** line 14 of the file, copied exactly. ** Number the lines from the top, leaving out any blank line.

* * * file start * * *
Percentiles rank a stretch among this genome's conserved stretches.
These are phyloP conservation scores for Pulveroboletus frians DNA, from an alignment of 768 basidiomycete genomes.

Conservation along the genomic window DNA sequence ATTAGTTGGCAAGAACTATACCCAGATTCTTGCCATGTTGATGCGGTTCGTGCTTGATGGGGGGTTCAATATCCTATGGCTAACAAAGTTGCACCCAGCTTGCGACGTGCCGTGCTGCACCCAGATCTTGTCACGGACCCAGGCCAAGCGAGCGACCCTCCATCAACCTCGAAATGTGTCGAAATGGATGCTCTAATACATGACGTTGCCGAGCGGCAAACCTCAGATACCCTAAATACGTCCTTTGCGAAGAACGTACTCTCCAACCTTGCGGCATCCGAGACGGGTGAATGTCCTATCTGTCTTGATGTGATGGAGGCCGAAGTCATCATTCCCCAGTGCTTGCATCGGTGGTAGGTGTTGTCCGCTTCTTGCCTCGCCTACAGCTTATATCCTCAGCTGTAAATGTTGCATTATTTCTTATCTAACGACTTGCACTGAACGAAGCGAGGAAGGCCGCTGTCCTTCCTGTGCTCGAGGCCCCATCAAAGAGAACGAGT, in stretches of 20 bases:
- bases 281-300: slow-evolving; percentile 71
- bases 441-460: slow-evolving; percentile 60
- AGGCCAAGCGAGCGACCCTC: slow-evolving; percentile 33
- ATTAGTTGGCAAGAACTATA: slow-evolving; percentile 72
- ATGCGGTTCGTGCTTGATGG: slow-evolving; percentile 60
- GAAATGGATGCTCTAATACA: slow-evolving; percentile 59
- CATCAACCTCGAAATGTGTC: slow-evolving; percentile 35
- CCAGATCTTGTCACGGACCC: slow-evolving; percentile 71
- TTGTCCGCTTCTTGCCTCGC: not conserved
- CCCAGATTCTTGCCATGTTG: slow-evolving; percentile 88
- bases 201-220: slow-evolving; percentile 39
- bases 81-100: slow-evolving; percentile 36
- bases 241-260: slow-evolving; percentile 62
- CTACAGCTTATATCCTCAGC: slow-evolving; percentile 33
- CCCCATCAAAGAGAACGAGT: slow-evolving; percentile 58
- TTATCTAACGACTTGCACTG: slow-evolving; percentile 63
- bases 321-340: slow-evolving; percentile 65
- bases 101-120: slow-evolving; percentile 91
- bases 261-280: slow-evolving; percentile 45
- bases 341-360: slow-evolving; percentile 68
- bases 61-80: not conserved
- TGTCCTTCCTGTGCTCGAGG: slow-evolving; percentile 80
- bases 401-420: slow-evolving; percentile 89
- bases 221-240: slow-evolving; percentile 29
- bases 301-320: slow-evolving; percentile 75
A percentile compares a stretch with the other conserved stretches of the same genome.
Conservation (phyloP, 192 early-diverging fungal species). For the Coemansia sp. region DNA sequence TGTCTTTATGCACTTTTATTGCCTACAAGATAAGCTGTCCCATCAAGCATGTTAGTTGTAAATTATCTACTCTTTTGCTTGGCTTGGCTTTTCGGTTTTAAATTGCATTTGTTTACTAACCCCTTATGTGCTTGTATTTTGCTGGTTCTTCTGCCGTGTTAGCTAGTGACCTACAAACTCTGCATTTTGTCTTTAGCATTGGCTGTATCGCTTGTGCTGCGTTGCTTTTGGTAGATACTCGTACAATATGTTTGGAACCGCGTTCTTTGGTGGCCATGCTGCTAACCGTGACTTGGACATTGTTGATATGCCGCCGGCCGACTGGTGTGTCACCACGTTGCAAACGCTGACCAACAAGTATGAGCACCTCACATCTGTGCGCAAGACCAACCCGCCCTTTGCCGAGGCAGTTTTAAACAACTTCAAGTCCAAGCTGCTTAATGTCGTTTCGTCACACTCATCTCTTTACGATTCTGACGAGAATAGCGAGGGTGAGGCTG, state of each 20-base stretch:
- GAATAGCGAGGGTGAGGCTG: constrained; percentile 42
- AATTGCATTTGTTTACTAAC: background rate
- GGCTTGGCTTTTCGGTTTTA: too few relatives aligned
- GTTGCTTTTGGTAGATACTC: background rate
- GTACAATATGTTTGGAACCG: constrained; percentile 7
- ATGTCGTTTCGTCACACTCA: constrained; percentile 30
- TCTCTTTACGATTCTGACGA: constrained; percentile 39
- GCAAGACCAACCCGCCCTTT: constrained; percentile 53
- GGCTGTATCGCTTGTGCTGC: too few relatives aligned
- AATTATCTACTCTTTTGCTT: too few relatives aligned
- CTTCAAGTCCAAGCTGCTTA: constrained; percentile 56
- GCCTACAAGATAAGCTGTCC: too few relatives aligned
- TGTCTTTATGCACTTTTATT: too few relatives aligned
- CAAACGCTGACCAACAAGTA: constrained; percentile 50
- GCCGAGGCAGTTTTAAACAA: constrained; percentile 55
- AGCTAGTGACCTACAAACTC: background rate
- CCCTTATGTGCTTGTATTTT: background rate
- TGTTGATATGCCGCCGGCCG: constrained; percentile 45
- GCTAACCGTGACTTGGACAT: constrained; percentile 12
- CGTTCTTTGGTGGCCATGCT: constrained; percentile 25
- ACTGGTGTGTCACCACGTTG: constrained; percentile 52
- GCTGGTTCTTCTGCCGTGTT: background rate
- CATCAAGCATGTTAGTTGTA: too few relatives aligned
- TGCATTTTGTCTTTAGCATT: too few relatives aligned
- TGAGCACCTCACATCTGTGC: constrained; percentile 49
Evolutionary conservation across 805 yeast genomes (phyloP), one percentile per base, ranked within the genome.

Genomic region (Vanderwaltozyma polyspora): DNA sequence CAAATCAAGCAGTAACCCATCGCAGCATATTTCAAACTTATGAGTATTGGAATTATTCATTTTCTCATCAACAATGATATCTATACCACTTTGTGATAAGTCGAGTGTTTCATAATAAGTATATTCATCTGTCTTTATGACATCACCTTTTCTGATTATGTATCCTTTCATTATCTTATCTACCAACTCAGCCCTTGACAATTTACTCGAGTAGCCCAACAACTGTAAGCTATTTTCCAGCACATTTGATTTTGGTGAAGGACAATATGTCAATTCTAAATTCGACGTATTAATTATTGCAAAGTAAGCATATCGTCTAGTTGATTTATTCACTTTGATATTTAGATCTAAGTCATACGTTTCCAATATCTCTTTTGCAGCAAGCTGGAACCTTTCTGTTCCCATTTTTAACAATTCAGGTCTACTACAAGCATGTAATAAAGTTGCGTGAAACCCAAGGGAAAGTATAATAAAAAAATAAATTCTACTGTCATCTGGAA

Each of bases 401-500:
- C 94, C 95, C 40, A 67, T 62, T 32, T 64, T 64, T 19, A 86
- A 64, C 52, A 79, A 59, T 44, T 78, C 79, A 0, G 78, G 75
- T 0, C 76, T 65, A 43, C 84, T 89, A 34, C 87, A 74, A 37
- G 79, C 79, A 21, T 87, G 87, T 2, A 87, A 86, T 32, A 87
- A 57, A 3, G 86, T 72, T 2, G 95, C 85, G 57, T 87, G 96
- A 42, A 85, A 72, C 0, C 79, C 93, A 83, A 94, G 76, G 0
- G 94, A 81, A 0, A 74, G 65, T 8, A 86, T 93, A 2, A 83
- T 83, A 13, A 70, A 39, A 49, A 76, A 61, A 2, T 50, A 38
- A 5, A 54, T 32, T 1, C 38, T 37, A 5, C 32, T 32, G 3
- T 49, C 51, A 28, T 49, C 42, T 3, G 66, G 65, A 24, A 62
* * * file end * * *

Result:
- bases 201-220: slow-evolving; percentile 39